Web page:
Successful strikes against al-Qaida have made the terrorist organization more desperate and more likely to take risks to kill Americans, FBI officials tell Newsmax.
“The decapitation of al-Qaida leadership and the killing of a senior al-Qaida commander in Pakistan earlier this month are making them more desperate,” one FBI official says. “When they are desperate, they may be willing to change tactics. They might try something more risky.”
As a result, “We believe they are going to start being more active, willing to take more risks with communications or plotting, with shorter timelines on their actions, as opposed to long extended conspiracies,” the official adds.
“Now that they feel more pressure on them, it’s harder to plan long-term conspiracies. You could see more, but smaller-scale, attacks. They will shotgun their opportunities, hoping one or two of them are successful.”
In addition, “They know there is talk of drawdowns in Afghanistan and Iraq,” the official says. “They may be watching until that happens. That will allow them to operate a little more freely.”
At the same time, the official says, “Al-Qaida in the Arabian Peninsula has become more active. They actively recruit westerners who have western passports.”
The FBI’s greatest concern is lone wolf, self-radicalized individuals who hear the radical message through the media or internet.
“They get enough information to do something and initiate on their own,” an FBI official says. “That’s what we fear because they’re so hard to detect. They have to make a critical mistake. They talk to people and try to get some support. That’s why we put trip wires in place and try to develop informants and have relationships with state and local police who pick up tips from citizens.”
As described in my new book “The Secrets of the FBI,” the FBI has devised trip wires that might tip off the bureau to terrorist activity. For example, chemical supply companies are urged by the FBI to develop profiles that pinpoint large or suspicious purchases of chemicals that can be used to make explosives.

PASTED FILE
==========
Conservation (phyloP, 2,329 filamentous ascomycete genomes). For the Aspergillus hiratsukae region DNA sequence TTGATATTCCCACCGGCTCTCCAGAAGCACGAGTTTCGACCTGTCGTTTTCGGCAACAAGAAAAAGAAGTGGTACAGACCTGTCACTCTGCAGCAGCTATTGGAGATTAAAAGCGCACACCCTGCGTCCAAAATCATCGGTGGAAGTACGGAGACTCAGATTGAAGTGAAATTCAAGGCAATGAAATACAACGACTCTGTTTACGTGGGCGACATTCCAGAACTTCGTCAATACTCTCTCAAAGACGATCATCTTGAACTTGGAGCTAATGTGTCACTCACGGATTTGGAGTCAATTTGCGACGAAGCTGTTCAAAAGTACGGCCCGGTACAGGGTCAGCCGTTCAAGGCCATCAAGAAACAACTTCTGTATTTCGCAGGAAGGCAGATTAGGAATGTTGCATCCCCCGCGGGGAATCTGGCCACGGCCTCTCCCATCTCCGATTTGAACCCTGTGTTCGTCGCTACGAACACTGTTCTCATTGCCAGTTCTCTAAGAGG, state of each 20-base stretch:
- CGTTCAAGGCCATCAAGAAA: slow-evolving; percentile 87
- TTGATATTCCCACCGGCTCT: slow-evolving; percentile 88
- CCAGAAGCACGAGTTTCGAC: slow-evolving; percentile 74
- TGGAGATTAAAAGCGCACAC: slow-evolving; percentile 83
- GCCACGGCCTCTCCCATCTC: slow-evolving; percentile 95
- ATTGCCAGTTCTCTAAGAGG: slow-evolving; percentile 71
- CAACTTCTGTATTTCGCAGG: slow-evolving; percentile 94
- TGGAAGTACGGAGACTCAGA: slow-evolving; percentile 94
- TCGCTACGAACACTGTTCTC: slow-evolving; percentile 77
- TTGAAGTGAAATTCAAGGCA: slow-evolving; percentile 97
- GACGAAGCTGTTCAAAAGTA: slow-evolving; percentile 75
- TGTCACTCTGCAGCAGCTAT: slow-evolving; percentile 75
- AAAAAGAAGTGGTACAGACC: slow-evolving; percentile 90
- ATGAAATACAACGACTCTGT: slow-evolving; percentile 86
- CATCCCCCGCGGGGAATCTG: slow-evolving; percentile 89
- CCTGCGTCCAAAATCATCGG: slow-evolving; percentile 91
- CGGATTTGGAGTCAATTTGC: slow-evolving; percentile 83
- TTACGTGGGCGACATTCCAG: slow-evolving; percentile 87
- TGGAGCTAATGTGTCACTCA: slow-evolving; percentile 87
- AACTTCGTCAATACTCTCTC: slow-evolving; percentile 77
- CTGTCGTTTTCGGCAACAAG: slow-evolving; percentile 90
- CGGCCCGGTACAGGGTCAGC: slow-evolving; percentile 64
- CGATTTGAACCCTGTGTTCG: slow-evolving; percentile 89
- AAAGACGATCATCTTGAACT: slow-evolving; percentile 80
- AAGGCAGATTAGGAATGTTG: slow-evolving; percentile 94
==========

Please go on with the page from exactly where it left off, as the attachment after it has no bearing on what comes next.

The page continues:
“We set these trip wires, and when people come across them, we have abilities to report that . . . someone is buying dual-use technology or the precursors to make nerve gas or industrial-strength peroxide,” says Arthur M. “Art” Cummings, who headed FBI counterterrorism and counterintelligence investigations until last year. “Someone does that, boom! We have an alert, either a HUMINT [intelligence from a human] alert from an individual or a technical alert.”
Besides lone wolves, the FBI is focusing more on insurgents from Iraq who come to this country to support efforts to kill U.S. troops there. Last month, the FBI announced the arrests of two such Iraqi citizens in Bowling Green, Ky.
According to indictments unsealed on May 31, Waad Ramadan Alwan, 30, and Mohanad Shareef Hammadi, 23, allegedly participated in the construction and placement of improvised explosive devices in Iraq and more recently attempted to ship money and weapons from the U.S. to insurgents in Iraq.
“Although there is screening of individuals who come to this country to live, no system is foolproof,” an FBI official says. “If you don’t have any derogatory information on them, they’ll slip through the cracks.”
In the case of the Iraqis who were charged, the FBI learned about their plans and introduced a source to record conversations in which they discussed their activities.
Ronald Kessler is chief Washington correspondent of Newsmax.com. He is a New York Times best-selling author of books on the Secret Service, CIA, and FBI. His latest, "The Secrets of the FBI," is to be released in August. View his previous reports and get his dispatches sent to you free via email. Go Here Now.
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